The operating fund. The money from this fund covers frequent and ongoing costs. These typically include things like utilities, repair and upkeep, the strata’s insurance payments, and common amenities.
Contingency reserve fund. The strata sets money aside for larger expenses that happen less frequently, or for emergencies and other unexpected costs. Common examples include major renovations, replacing the roof, or snow removal after an unseasonably heavy snowstorm.
In addition to the monthly strata fees, be aware of the following expenses:
A special levy is money collected from owners for a specific purpose. These are typically required when the strata hasn’t set aside enough money for large or unexpected expenses.
There may be user fees for parking, storage or other facilities.
You may be charged for the amount of the strata corporation’s insurance deductible if something within your strata lot (such as a leaking toilet) damages other property. For more on insurance, see the common question on insurance below.
Strata lot owners must comply with the bylaws and rules of the strata corporation.
The bylaws set out owners’ rights and obligations. They’ll give you a good sense of how rigidly the strata corporation controls owners. Look for any pet, age, or rental restrictions. Ask yourself: will these be a problem for me?
The strata's rules say how common property and common assets can be used. Look for whether they restrict activities that might be important to you. For example, a rule may prevent you from parking a boat or RV in your parking spot.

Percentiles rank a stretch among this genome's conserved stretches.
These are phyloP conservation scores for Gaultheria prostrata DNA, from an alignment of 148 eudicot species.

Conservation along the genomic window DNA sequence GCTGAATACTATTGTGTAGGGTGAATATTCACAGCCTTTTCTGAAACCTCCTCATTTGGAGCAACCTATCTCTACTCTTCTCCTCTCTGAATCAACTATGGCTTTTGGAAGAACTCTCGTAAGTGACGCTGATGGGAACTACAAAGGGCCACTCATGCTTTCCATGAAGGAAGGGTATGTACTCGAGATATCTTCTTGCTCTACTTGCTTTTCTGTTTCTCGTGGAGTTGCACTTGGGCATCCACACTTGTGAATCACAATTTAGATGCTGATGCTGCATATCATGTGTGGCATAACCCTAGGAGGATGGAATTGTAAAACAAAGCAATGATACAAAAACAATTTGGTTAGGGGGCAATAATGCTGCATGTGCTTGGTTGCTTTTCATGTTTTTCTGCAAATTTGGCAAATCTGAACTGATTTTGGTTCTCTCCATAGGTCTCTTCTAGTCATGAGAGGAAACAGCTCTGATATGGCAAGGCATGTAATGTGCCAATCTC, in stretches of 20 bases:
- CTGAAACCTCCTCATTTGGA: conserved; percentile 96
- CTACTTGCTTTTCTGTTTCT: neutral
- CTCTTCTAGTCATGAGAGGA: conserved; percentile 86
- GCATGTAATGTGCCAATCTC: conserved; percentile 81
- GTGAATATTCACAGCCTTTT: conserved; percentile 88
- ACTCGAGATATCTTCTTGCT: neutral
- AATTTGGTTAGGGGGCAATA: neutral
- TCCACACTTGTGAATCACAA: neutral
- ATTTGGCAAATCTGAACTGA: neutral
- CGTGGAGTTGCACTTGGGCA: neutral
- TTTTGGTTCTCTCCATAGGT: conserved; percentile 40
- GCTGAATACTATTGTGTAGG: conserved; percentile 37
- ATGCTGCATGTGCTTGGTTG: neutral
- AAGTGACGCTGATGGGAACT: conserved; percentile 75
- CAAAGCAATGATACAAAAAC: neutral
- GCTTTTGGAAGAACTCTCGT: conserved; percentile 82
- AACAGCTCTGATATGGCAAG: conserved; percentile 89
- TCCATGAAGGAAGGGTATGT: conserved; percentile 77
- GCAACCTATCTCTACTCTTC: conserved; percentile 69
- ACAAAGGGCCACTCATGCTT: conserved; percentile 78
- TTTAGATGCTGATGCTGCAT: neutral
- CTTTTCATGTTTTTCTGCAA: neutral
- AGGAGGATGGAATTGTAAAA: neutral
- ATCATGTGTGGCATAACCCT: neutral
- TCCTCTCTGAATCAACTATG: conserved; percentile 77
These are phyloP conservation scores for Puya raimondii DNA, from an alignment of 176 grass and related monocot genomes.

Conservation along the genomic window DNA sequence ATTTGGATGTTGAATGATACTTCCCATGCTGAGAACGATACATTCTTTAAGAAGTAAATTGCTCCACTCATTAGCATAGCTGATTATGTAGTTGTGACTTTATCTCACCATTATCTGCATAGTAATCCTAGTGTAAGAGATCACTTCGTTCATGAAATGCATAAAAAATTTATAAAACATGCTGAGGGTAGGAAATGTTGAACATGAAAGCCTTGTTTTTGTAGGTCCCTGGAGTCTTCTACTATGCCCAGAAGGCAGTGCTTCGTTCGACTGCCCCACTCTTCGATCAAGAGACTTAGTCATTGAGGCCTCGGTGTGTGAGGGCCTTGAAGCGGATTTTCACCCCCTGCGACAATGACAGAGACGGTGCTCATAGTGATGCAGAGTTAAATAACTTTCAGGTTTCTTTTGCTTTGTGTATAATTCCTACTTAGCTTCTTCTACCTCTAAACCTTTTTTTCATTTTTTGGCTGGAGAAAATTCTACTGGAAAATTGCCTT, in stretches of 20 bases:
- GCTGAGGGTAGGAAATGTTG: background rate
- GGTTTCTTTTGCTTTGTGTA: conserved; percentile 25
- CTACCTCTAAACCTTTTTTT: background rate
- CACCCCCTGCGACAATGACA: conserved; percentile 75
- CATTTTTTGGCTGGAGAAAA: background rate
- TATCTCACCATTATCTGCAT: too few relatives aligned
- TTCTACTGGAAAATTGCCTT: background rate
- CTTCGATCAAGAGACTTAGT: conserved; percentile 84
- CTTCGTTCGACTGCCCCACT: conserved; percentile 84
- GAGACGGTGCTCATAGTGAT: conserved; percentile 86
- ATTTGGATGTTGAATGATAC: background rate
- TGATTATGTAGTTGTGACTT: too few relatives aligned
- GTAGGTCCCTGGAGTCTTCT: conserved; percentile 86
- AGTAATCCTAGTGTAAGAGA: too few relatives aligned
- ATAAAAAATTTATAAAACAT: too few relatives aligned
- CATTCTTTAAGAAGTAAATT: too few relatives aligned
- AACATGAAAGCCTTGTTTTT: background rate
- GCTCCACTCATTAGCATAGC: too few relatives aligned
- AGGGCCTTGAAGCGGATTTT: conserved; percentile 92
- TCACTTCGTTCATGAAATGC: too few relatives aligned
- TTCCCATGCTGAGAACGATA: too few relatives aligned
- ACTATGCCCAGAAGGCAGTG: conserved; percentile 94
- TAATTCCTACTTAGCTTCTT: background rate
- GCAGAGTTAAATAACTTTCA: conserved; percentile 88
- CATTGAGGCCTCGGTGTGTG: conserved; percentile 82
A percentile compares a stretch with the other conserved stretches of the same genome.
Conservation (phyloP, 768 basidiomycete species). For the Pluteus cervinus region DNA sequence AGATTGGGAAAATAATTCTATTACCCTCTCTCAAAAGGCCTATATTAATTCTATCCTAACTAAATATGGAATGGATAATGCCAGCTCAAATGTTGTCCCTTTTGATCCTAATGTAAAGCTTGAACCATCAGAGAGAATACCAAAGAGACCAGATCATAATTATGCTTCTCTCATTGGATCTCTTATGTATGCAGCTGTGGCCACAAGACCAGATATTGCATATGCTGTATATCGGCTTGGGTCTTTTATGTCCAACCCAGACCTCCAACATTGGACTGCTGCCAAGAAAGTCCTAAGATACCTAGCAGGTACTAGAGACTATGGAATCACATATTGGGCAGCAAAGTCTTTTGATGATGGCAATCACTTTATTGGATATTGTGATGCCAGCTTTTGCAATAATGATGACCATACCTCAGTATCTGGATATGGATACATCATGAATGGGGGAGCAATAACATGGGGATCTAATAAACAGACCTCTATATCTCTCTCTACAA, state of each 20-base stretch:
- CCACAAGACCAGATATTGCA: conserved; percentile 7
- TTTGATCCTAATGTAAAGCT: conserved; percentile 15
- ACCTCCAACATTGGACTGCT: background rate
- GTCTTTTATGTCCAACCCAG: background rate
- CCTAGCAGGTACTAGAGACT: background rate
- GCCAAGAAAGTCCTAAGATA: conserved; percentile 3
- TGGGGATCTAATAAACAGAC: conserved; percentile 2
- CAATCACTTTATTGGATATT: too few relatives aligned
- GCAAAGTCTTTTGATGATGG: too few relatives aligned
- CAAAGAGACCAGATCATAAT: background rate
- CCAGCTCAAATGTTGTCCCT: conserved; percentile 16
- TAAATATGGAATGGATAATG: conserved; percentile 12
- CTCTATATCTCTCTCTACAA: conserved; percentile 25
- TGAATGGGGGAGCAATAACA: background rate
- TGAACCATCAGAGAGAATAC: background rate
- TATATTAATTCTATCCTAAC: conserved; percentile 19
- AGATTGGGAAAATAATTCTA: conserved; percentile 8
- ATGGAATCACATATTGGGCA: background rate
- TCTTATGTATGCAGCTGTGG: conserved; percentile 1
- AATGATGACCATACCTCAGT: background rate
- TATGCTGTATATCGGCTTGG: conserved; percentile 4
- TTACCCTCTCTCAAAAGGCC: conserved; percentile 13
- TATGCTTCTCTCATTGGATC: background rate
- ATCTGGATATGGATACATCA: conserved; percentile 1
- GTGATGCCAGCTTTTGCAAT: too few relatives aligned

Decide on buying into a strata
Because owning a strata property involves sharing, and owning, common space with others, there are additional things to consider beyond factors that apply in any home purchase. (To be clear: you need to consider these too.)
To start, make sure to review the following documents before making an offer to buy strata property.
The form B information certificate provides important information about the unit that’s for sale. It also tells you about the strata corporation. It should attach the current budget, rules, and a depreciation report. The BC government explains the information and documents that must be included with the form. The certificate provides a snapshot of the strata on the day it was issued. Keep in mind that financial obligations, strata fees, rules and bylaws can all change.
Review the strata's bylaws and rules carefully. See our discussion above, under what you should know, on what to look for.
Past minutes of meetings of the strata council, and general meetings of the owners, are very useful. They can tell you what recent issues the strata corporation has been dealing with (such as water leaks) or about expensive repairs coming up. They can also give you a sense of whether the council is proactive or tends to do the bare minimum. Ask for at least two years of minutes, and review them carefully.
The title to the strata lot can reveal limitations on how you can use the strata lot, or charges that may affect the strata lot’s value. The strata plan will show you the boundaries of the strata lot you're thinking of buying.
Check the details of your strata lot
Check the location, dimensions and area of your strata lot. Confirm the nature of your right to areas that you expect to have access to. These may include balconies, parking stalls, storage units, and other non-residential areas.
Monthly strata fees are a significant ongoing cost of ownership. What’s included in the monthly fees should be clearly outlined in the operating budget. For example, are utilities (hot water, heat and gas) covered?